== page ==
4. Have something to look forward to.

There will be moments, like the witching hour you're trying to make dinner and your kids are simultaneously crying for you to hold them, where you'll want to pull the plug on the whole operation. I find that if I have something fun I'm anticipating, I can make it through those moments a lot easier. I like to have one small thing planned every week (like a date with the Mr., or a girl's night out to play tennis) and one big thing planned each month (like a holiday, or a more extravagant family outing) to look forward to. I enjoy planning them out in my head and it gives me a lot of stress relief to know that no matter how hard things are right this minute, something exciting is always on the horizon. In one of my very favorite talks by Elder Holland Our Consuming Mission, he says:

"Modest as my big-time spending was, Pat has said a hundred times that those Friday nights got her through those years. She said, “I looked forward to them and I counted on them. I knew that however many nights you were studying or working or away on Church assignments, I still had Friday night to count on. No, the dates,” she said, “weren’t much as social extravaganzas go , but they were mine and I felt in control of both my own life and my husband’s for at least a few hours each week. It got me through some very demanding times.”
A drugstore psychologist once said that people need three things to be emotionally healthy: someone to love, significant things to do, and something pleasant to look forward to. Brethren, make sure your wife has something pleasant, something genuinely fun, to look forward to regularly."

This one is important y'all. Elder Holland said so.

5. Take interest in your spouse's degree, and learn new things on your own as well.

Six months into Evan's program, I started to feel frustrated because he would come home all buzzing with excitement about what he was learning and I only had the same old discipline and diaper stories to share. I wanted him to tell me all about his classes so I could be supportive and feel connected, but it also emphasized how different our day-to-day lives really were. I've decided to protect nap time with the fiercest strength I can muster and use it for myself. Whether its reading a book about something new or learning a hobby or skill, find ways to grow on your own so you don't feel left behind as you watch your spouse sprinting off into academia. Plus you'll have something else to add to the dinner conversation every once in a while.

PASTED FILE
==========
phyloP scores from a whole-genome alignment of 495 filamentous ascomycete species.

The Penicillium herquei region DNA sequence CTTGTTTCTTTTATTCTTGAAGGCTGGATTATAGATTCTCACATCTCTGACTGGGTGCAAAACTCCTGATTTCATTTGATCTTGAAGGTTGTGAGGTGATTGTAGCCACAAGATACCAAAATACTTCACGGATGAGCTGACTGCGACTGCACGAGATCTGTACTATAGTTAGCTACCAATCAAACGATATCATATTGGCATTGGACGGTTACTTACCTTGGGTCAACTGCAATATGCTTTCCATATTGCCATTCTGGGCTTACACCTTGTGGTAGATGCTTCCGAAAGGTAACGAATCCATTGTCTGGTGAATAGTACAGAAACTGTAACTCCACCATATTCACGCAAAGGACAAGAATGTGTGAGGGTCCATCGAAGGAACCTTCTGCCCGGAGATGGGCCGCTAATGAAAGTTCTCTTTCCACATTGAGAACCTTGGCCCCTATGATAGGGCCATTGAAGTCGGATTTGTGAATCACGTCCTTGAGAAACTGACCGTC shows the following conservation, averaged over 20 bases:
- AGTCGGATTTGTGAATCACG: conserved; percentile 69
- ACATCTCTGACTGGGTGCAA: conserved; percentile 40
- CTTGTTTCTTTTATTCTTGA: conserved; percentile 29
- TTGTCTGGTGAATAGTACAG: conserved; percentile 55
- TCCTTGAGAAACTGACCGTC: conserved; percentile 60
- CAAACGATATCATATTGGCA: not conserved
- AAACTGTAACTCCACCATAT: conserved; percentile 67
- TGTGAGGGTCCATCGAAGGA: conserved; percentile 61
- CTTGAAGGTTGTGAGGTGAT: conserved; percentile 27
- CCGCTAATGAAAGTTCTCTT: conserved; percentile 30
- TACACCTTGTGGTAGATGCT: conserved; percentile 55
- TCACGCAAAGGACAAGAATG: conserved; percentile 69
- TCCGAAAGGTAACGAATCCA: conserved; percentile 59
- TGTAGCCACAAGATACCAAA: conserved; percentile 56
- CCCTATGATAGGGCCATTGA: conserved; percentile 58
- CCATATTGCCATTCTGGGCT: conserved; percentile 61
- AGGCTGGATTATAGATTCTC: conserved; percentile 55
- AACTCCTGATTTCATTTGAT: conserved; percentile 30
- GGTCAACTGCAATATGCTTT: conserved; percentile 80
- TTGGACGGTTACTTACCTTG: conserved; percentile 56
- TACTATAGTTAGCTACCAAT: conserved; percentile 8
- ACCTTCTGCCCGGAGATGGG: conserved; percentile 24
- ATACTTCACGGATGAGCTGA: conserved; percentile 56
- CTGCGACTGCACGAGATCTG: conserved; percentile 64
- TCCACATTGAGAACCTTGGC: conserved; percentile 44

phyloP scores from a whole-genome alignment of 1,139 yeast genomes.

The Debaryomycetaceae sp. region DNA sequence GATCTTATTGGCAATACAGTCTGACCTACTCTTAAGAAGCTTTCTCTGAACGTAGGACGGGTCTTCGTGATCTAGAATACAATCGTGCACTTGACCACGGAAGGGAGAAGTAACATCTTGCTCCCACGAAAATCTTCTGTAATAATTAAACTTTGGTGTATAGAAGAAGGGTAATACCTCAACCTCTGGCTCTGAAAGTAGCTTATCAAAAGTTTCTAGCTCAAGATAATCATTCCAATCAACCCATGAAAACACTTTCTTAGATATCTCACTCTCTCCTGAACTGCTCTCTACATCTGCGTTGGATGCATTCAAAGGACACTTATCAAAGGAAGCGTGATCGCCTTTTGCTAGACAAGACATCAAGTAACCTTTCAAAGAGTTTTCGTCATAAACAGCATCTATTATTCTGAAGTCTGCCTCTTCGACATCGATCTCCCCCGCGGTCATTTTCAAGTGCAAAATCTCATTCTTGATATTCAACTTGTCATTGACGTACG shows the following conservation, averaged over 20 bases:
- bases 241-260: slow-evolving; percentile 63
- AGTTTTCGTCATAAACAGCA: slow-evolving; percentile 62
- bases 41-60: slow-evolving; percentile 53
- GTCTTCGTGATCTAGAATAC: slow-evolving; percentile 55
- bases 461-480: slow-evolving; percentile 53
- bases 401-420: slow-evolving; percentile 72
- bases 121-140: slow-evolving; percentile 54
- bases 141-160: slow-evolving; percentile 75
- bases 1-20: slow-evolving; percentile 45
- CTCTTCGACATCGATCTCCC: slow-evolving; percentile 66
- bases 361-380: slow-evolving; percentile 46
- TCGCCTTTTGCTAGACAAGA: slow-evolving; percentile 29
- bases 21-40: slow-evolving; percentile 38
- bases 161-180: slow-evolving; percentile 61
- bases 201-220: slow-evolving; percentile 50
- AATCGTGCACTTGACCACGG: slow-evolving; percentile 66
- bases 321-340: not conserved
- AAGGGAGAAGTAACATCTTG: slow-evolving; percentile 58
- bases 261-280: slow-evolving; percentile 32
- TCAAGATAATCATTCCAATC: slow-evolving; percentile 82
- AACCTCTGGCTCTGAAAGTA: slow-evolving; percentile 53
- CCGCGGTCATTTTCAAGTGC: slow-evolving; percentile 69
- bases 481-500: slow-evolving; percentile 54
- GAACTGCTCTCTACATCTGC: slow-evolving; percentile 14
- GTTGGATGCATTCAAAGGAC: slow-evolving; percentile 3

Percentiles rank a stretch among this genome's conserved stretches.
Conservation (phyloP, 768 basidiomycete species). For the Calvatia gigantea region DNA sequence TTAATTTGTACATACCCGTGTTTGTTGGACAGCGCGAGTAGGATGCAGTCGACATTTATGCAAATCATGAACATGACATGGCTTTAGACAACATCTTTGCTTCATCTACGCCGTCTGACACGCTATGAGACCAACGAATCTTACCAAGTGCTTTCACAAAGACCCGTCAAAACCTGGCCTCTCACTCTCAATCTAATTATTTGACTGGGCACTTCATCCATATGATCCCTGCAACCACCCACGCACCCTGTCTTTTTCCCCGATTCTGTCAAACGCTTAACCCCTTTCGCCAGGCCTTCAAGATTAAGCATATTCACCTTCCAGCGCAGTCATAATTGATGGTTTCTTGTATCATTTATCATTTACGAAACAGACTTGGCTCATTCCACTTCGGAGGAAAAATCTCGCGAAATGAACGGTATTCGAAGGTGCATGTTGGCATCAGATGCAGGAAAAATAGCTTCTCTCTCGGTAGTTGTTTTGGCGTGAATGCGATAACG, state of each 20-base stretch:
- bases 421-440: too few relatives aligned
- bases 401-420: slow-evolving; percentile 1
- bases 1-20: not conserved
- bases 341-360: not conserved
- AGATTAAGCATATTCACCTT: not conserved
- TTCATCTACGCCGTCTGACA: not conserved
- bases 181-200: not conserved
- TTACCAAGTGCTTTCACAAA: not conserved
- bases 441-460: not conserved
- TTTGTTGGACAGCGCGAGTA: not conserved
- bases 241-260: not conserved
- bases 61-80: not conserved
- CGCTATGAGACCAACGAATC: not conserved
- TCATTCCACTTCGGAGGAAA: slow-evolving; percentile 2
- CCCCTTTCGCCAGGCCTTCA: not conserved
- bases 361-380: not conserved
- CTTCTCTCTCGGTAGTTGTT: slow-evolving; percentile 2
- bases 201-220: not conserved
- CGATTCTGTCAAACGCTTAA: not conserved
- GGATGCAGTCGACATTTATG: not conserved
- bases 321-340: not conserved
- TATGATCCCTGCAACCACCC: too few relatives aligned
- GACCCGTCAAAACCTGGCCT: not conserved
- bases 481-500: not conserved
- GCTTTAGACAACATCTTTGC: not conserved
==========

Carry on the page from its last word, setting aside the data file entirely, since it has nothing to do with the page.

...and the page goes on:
6. Serve.

The very worst place to be is wallowing in your own struggles. I'm still working on this, but when I pop my personal bubble and do little things like taking a get-well gift to a sick friend or visiting a neighbor with a new baby, it reminds me that even if it is tough to be on my own so much, I'm tremendously blessed. For the last two years I had the opportunity to volunteer as a Cub Scout leader for our local Wolf Den. It definitely wasn't something I ever saw myself doing beforehand,  and was often chaos, but also ended up being so much fun! Winston adored hanging out with 8-year-olds once a week and even though it was only for an hour I liked to think I was helping out the other mothers by giving them a tiny break.  Find any way you can to volunteer or give back to the people around you.

7. Keep first things first.

School is terribly important, but keep your priorities straight. Make time for God, then family, THEN school and work. Does this mean you'll get to go to the temple together every week? Nope. But you do need to keep some balance. Have a non-negotiable emergency switch agreed on with your spouse, but only pull it when you mean it. I try really hard not to be a wussy wife and take care of as much as I can on my own while letting Evan study, but there have been a few times I had to call SOS, like when both of our babies vomited on me three times before 8 am. He came home to help that day. Knowing I have that option when I need it reminds me why we started this whole adventure in the first place, it's all for the good of our family.

Those of you with spouses in medical school/dental school/ MBA's etc., what are your best tips on mommying mostly on your own? Please leave comments! Evan is headed into a PhD once we finish this degree so I'm still looking for all the wisdom I can get. And I know who you are so don't make me call you out by name....


  1. I loved everything! Same applies when your husband is on business half the month! I'd add to get dressed every day and go outside every day (even if it's just too get the mail). And do yourself a favor and make freezer meals every once and a while. And then have people over for dinner so you don't have to eat alone (like the missionaries!) (but I guess this one doesn't apply to you since Evan actually comes home).

  2. I would add "Call McKayla over every Friday (or any other day of the week) so she can babysit my kids for free so I can go on a date with my hubby. Or go get a pedicure or a massage or plant some flowers or go grocery shopping or do whatever the heck I need to do." ;)